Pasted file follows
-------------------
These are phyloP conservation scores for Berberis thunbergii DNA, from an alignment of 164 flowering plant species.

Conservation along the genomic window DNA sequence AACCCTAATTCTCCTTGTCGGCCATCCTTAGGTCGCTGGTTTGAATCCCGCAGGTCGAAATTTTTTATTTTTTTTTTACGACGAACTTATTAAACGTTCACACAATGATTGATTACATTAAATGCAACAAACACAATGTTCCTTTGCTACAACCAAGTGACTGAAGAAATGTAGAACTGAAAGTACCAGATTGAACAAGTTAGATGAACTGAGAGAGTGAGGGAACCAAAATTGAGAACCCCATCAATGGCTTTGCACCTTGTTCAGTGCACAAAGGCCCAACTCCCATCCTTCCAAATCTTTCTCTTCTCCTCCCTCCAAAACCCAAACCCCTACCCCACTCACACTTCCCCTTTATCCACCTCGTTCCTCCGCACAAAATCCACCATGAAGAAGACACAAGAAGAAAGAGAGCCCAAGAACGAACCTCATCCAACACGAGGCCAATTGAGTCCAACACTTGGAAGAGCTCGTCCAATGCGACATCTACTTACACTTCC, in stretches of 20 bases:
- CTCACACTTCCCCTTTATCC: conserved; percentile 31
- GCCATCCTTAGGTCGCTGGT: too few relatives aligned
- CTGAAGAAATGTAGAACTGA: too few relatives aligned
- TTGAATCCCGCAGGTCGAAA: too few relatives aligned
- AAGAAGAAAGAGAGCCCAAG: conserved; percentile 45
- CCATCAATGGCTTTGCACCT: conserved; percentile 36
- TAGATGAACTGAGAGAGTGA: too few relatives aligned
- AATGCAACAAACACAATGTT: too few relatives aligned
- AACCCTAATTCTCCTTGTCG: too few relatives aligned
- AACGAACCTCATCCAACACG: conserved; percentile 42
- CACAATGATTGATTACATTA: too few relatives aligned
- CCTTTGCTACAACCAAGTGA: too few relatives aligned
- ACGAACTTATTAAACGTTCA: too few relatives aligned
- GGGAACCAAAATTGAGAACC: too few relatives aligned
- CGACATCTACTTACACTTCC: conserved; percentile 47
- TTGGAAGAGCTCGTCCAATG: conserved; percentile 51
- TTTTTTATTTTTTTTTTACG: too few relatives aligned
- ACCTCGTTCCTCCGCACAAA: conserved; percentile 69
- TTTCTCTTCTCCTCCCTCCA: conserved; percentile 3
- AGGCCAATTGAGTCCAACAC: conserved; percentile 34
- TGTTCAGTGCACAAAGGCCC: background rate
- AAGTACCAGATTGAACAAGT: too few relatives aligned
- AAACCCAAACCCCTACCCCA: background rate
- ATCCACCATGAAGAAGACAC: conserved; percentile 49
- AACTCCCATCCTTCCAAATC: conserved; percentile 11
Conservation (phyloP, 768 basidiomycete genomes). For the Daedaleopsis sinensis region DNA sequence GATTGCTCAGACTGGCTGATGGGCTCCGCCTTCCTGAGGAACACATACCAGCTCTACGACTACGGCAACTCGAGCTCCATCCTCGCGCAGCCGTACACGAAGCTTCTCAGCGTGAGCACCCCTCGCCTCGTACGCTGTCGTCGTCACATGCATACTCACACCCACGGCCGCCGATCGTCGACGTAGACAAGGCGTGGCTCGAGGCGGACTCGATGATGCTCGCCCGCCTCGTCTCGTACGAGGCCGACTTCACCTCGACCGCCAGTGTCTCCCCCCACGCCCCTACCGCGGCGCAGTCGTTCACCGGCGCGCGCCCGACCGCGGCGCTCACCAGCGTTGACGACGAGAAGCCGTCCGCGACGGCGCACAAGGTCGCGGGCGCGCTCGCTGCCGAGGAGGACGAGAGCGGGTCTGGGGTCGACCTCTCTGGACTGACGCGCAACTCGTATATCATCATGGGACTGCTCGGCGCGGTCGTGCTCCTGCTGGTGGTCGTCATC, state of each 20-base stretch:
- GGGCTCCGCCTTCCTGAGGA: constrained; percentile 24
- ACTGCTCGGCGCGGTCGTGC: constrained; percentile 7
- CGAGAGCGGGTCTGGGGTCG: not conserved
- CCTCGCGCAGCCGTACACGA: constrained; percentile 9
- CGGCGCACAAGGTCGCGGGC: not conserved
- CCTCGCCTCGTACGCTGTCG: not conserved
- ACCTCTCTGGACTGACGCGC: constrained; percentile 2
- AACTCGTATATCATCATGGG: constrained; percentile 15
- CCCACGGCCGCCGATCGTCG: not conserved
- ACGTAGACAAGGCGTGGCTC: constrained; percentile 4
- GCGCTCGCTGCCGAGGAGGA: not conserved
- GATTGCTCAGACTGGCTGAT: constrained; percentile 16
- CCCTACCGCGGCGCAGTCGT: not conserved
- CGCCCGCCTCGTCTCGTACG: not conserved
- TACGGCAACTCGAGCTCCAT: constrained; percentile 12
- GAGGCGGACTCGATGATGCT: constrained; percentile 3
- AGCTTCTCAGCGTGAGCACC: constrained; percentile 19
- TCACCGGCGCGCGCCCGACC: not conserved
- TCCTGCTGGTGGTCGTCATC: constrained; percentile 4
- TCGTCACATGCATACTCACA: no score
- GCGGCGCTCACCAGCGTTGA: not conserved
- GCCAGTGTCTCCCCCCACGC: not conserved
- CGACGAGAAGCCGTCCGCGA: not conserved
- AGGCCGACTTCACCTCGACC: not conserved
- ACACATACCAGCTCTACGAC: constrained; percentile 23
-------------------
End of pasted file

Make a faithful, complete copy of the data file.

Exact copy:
These are phyloP conservation scores for Berberis thunbergii DNA, from an alignment of 164 flowering plant species.

Conservation along the genomic window DNA sequence AACCCTAATTCTCCTTGTCGGCCATCCTTAGGTCGCTGGTTTGAATCCCGCAGGTCGAAATTTTTTATTTTTTTTTTACGACGAACTTATTAAACGTTCACACAATGATTGATTACATTAAATGCAACAAACACAATGTTCCTTTGCTACAACCAAGTGACTGAAGAAATGTAGAACTGAAAGTACCAGATTGAACAAGTTAGATGAACTGAGAGAGTGAGGGAACCAAAATTGAGAACCCCATCAATGGCTTTGCACCTTGTTCAGTGCACAAAGGCCCAACTCCCATCCTTCCAAATCTTTCTCTTCTCCTCCCTCCAAAACCCAAACCCCTACCCCACTCACACTTCCCCTTTATCCACCTCGTTCCTCCGCACAAAATCCACCATGAAGAAGACACAAGAAGAAAGAGAGCCCAAGAACGAACCTCATCCAACACGAGGCCAATTGAGTCCAACACTTGGAAGAGCTCGTCCAATGCGACATCTACTTACACTTCC, in stretches of 20 bases:
- CTCACACTTCCCCTTTATCC: conserved; percentile 31
- GCCATCCTTAGGTCGCTGGT: too few relatives aligned
- CTGAAGAAATGTAGAACTGA: too few relatives aligned
- TTGAATCCCGCAGGTCGAAA: too few relatives aligned
- AAGAAGAAAGAGAGCCCAAG: conserved; percentile 45
- CCATCAATGGCTTTGCACCT: conserved; percentile 36
- TAGATGAACTGAGAGAGTGA: too few relatives aligned
- AATGCAACAAACACAATGTT: too few relatives aligned
- AACCCTAATTCTCCTTGTCG: too few relatives aligned
- AACGAACCTCATCCAACACG: conserved; percentile 42
- CACAATGATTGATTACATTA: too few relatives aligned
- CCTTTGCTACAACCAAGTGA: too few relatives aligned
- ACGAACTTATTAAACGTTCA: too few relatives aligned
- GGGAACCAAAATTGAGAACC: too few relatives aligned
- CGACATCTACTTACACTTCC: conserved; percentile 47
- TTGGAAGAGCTCGTCCAATG: conserved; percentile 51
- TTTTTTATTTTTTTTTTACG: too few relatives aligned
- ACCTCGTTCCTCCGCACAAA: conserved; percentile 69
- TTTCTCTTCTCCTCCCTCCA: conserved; percentile 3
- AGGCCAATTGAGTCCAACAC: conserved; percentile 34
- TGTTCAGTGCACAAAGGCCC: background rate
- AAGTACCAGATTGAACAAGT: too few relatives aligned
- AAACCCAAACCCCTACCCCA: background rate
- ATCCACCATGAAGAAGACAC: conserved; percentile 49
- AACTCCCATCCTTCCAAATC: conserved; percentile 11
Conservation (phyloP, 768 basidiomycete genomes). For the Daedaleopsis sinensis region DNA sequence GATTGCTCAGACTGGCTGATGGGCTCCGCCTTCCTGAGGAACACATACCAGCTCTACGACTACGGCAACTCGAGCTCCATCCTCGCGCAGCCGTACACGAAGCTTCTCAGCGTGAGCACCCCTCGCCTCGTACGCTGTCGTCGTCACATGCATACTCACACCCACGGCCGCCGATCGTCGACGTAGACAAGGCGTGGCTCGAGGCGGACTCGATGATGCTCGCCCGCCTCGTCTCGTACGAGGCCGACTTCACCTCGACCGCCAGTGTCTCCCCCCACGCCCCTACCGCGGCGCAGTCGTTCACCGGCGCGCGCCCGACCGCGGCGCTCACCAGCGTTGACGACGAGAAGCCGTCCGCGACGGCGCACAAGGTCGCGGGCGCGCTCGCTGCCGAGGAGGACGAGAGCGGGTCTGGGGTCGACCTCTCTGGACTGACGCGCAACTCGTATATCATCATGGGACTGCTCGGCGCGGTCGTGCTCCTGCTGGTGGTCGTCATC, state of each 20-base stretch:
- GGGCTCCGCCTTCCTGAGGA: constrained; percentile 24
- ACTGCTCGGCGCGGTCGTGC: constrained; percentile 7
- CGAGAGCGGGTCTGGGGTCG: not conserved
- CCTCGCGCAGCCGTACACGA: constrained; percentile 9
- CGGCGCACAAGGTCGCGGGC: not conserved
- CCTCGCCTCGTACGCTGTCG: not conserved
- ACCTCTCTGGACTGACGCGC: constrained; percentile 2
- AACTCGTATATCATCATGGG: constrained; percentile 15
- CCCACGGCCGCCGATCGTCG: not conserved
- ACGTAGACAAGGCGTGGCTC: constrained; percentile 4
- GCGCTCGCTGCCGAGGAGGA: not conserved
- GATTGCTCAGACTGGCTGAT: constrained; percentile 16
- CCCTACCGCGGCGCAGTCGT: not conserved
- CGCCCGCCTCGTCTCGTACG: not conserved
- TACGGCAACTCGAGCTCCAT: constrained; percentile 12
- GAGGCGGACTCGATGATGCT: constrained; percentile 3
- AGCTTCTCAGCGTGAGCACC: constrained; percentile 19
- TCACCGGCGCGCGCCCGACC: not conserved
- TCCTGCTGGTGGTCGTCATC: constrained; percentile 4
- TCGTCACATGCATACTCACA: no score
- GCGGCGCTCACCAGCGTTGA: not conserved
- GCCAGTGTCTCCCCCCACGC: not conserved
- CGACGAGAAGCCGTCCGCGA: not conserved
- AGGCCGACTTCACCTCGACC: not conserved
- ACACATACCAGCTCTACGAC: constrained; percentile 23